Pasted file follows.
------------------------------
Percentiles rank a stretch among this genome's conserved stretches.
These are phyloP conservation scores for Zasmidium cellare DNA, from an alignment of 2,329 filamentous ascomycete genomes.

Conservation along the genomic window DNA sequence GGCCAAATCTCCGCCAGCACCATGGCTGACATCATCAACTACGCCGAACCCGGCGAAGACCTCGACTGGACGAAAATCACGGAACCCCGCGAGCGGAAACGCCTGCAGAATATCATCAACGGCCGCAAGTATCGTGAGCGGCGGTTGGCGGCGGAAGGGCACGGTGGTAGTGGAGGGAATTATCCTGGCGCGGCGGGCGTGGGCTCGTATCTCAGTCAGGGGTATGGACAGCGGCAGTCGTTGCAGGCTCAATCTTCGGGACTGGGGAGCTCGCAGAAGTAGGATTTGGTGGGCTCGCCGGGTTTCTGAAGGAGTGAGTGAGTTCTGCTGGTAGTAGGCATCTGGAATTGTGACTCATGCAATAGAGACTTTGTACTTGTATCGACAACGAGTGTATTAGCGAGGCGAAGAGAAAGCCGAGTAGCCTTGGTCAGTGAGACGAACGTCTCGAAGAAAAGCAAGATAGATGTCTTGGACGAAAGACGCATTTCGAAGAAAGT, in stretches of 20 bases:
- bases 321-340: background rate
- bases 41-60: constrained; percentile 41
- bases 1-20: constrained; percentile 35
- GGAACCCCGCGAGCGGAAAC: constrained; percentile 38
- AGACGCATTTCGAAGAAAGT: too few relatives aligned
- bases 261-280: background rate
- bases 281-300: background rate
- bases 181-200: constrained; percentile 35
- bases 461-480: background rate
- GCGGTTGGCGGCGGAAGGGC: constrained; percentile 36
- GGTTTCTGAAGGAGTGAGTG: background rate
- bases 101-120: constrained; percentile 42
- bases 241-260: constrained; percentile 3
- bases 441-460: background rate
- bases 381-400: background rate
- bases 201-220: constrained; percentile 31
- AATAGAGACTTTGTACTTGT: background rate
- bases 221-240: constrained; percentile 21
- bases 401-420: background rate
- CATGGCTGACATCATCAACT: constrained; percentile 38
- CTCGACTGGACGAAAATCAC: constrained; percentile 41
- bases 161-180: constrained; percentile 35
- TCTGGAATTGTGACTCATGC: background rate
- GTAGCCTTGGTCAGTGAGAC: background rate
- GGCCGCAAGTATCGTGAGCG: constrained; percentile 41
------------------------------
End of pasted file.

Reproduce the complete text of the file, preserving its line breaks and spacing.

Percentiles rank a stretch among this genome's conserved stretches.
These are phyloP conservation scores for Zasmidium cellare DNA, from an alignment of 2,329 filamentous ascomycete genomes.

Conservation along the genomic window DNA sequence GGCCAAATCTCCGCCAGCACCATGGCTGACATCATCAACTACGCCGAACCCGGCGAAGACCTCGACTGGACGAAAATCACGGAACCCCGCGAGCGGAAACGCCTGCAGAATATCATCAACGGCCGCAAGTATCGTGAGCGGCGGTTGGCGGCGGAAGGGCACGGTGGTAGTGGAGGGAATTATCCTGGCGCGGCGGGCGTGGGCTCGTATCTCAGTCAGGGGTATGGACAGCGGCAGTCGTTGCAGGCTCAATCTTCGGGACTGGGGAGCTCGCAGAAGTAGGATTTGGTGGGCTCGCCGGGTTTCTGAAGGAGTGAGTGAGTTCTGCTGGTAGTAGGCATCTGGAATTGTGACTCATGCAATAGAGACTTTGTACTTGTATCGACAACGAGTGTATTAGCGAGGCGAAGAGAAAGCCGAGTAGCCTTGGTCAGTGAGACGAACGTCTCGAAGAAAAGCAAGATAGATGTCTTGGACGAAAGACGCATTTCGAAGAAAGT, in stretches of 20 bases:
- bases 321-340: background rate
- bases 41-60: constrained; percentile 41
- bases 1-20: constrained; percentile 35
- GGAACCCCGCGAGCGGAAAC: constrained; percentile 38
- AGACGCATTTCGAAGAAAGT: too few relatives aligned
- bases 261-280: background rate
- bases 281-300: background rate
- bases 181-200: constrained; percentile 35
- bases 461-480: background rate
- GCGGTTGGCGGCGGAAGGGC: constrained; percentile 36
- GGTTTCTGAAGGAGTGAGTG: background rate
- bases 101-120: constrained; percentile 42
- bases 241-260: constrained; percentile 3
- bases 441-460: background rate
- bases 381-400: background rate
- bases 201-220: constrained; percentile 31
- AATAGAGACTTTGTACTTGT: background rate
- bases 221-240: constrained; percentile 21
- bases 401-420: background rate
- CATGGCTGACATCATCAACT: constrained; percentile 38
- CTCGACTGGACGAAAATCAC: constrained; percentile 41
- bases 161-180: constrained; percentile 35
- TCTGGAATTGTGACTCATGC: background rate
- GTAGCCTTGGTCAGTGAGAC: background rate
- GGCCGCAAGTATCGTGAGCG: constrained; percentile 41